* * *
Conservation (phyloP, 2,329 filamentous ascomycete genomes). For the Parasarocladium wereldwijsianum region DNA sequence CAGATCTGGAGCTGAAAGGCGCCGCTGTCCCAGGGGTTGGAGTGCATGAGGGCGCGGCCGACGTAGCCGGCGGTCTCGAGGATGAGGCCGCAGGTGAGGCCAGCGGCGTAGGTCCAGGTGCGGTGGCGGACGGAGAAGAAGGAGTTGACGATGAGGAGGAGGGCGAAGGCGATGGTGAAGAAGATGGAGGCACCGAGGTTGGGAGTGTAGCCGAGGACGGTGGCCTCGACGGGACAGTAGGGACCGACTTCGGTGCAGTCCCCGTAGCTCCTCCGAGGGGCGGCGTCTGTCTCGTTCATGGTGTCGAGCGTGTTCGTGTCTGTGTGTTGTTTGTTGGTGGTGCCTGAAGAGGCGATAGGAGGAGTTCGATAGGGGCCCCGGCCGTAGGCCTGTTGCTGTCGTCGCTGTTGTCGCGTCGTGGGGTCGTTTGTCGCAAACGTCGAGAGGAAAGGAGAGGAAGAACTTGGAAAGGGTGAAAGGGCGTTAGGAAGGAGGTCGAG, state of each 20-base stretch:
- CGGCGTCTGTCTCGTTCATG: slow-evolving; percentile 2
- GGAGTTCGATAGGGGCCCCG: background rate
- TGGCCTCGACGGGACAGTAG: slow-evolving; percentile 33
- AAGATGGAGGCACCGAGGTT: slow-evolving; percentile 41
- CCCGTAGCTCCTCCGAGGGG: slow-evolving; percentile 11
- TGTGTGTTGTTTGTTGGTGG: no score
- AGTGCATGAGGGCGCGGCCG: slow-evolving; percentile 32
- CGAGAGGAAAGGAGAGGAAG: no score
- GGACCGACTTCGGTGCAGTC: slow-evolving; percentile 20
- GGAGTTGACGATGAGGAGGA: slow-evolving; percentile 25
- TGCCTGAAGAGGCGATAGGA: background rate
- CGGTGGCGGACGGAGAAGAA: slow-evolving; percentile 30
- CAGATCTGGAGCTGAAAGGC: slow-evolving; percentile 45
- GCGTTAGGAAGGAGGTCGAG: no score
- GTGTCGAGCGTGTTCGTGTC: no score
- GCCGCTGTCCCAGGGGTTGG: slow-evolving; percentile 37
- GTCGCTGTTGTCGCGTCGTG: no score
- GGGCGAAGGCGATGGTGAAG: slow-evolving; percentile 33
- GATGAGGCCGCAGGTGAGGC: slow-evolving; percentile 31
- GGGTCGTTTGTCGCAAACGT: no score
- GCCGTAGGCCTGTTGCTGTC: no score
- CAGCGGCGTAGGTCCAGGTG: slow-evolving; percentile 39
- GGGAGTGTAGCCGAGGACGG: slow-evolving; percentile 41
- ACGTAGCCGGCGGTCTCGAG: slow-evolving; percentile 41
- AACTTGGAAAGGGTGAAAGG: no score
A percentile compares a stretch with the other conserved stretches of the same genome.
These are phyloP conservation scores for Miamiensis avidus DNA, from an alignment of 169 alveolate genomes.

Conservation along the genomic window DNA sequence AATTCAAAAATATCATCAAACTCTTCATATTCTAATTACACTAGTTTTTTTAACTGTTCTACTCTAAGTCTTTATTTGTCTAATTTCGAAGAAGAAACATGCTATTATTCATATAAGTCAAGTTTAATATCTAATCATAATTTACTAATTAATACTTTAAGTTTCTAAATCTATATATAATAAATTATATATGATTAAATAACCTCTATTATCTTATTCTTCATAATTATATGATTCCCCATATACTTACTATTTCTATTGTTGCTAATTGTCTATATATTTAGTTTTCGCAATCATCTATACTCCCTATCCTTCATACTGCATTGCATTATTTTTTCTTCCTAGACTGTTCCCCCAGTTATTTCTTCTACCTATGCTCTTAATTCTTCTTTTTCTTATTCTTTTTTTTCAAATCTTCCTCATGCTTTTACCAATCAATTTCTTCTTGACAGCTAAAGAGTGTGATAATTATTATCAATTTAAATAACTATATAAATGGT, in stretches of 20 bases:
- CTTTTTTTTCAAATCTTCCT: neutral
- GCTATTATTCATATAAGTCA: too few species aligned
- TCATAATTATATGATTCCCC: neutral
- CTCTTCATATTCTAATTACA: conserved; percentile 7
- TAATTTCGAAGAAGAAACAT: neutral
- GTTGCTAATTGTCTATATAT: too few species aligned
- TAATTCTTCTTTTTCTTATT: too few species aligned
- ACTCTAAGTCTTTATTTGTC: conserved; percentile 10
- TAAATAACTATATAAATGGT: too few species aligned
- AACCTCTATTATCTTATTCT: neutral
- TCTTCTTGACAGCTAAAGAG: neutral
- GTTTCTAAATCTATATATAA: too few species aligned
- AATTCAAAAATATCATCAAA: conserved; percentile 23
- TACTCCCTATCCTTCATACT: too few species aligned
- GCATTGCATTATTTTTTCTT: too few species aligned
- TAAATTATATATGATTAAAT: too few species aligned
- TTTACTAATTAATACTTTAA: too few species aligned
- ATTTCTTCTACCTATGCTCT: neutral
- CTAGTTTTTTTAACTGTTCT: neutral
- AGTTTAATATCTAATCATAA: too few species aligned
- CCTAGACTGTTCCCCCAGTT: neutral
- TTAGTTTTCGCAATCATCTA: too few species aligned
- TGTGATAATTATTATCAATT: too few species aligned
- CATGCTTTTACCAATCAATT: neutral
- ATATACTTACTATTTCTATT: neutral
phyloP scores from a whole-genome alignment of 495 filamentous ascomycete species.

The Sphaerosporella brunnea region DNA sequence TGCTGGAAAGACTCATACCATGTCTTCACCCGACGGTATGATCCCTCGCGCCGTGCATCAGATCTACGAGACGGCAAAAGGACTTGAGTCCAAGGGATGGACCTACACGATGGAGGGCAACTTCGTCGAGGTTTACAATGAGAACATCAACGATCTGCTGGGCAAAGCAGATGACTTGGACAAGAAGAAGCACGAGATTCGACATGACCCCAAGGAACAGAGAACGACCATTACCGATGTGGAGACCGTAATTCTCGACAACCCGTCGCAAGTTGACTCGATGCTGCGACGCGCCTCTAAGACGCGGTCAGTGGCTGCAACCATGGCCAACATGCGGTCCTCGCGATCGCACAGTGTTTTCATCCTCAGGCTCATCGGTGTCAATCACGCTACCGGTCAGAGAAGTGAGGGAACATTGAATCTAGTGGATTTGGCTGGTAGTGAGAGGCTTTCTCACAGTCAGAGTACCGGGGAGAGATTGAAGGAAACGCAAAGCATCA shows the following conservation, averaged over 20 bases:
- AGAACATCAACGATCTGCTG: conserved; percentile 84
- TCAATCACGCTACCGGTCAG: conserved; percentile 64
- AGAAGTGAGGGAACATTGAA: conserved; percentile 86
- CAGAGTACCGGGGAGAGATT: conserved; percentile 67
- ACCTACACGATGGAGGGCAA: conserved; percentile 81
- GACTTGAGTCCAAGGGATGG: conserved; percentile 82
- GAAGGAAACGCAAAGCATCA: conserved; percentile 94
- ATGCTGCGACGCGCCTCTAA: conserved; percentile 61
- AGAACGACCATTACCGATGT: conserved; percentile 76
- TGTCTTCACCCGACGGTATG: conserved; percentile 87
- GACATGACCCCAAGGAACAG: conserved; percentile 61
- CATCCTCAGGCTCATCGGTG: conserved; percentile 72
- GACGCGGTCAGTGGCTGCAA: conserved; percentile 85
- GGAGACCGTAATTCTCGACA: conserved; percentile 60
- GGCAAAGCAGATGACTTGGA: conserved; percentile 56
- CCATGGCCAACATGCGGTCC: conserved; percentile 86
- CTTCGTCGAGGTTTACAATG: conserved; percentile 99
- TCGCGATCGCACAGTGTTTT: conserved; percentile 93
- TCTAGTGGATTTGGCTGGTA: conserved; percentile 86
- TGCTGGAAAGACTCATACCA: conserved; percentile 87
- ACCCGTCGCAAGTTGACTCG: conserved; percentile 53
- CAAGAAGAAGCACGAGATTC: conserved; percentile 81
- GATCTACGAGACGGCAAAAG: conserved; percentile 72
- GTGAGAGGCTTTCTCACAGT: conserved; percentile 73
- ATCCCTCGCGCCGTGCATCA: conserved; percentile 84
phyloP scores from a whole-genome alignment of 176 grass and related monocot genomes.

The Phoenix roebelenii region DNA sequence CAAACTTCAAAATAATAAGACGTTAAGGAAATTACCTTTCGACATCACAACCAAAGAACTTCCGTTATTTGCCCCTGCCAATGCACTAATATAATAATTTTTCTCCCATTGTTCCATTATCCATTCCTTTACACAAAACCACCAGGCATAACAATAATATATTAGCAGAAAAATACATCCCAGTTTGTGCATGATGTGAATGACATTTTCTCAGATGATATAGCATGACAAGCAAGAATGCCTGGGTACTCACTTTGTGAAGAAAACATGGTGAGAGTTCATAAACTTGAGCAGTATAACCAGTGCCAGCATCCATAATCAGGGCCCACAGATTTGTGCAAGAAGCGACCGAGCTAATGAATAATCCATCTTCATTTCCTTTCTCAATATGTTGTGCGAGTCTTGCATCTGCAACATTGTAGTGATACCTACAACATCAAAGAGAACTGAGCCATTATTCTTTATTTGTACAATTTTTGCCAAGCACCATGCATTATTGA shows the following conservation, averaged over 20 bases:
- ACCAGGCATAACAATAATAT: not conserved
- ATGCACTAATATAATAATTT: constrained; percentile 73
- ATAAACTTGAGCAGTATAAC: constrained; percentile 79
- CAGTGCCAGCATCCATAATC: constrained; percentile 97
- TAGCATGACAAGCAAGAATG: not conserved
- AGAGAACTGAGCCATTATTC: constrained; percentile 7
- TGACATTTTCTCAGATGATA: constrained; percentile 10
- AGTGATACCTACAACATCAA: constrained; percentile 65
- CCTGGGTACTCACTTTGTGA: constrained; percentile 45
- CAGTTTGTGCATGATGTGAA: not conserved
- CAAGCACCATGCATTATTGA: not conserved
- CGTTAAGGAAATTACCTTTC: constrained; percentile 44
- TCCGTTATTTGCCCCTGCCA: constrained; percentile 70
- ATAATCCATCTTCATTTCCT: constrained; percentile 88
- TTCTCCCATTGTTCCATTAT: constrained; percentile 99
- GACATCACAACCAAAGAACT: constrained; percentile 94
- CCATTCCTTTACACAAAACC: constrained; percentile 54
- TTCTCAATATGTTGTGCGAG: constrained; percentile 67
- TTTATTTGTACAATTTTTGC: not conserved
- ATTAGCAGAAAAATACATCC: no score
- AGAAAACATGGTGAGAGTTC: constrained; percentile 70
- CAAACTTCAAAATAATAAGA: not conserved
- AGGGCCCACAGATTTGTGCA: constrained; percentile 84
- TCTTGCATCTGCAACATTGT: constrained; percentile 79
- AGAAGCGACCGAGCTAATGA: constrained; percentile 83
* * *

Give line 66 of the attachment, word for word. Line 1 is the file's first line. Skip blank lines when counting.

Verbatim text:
- TGTCTTCACCCGACGGTATG: conserved; percentile 87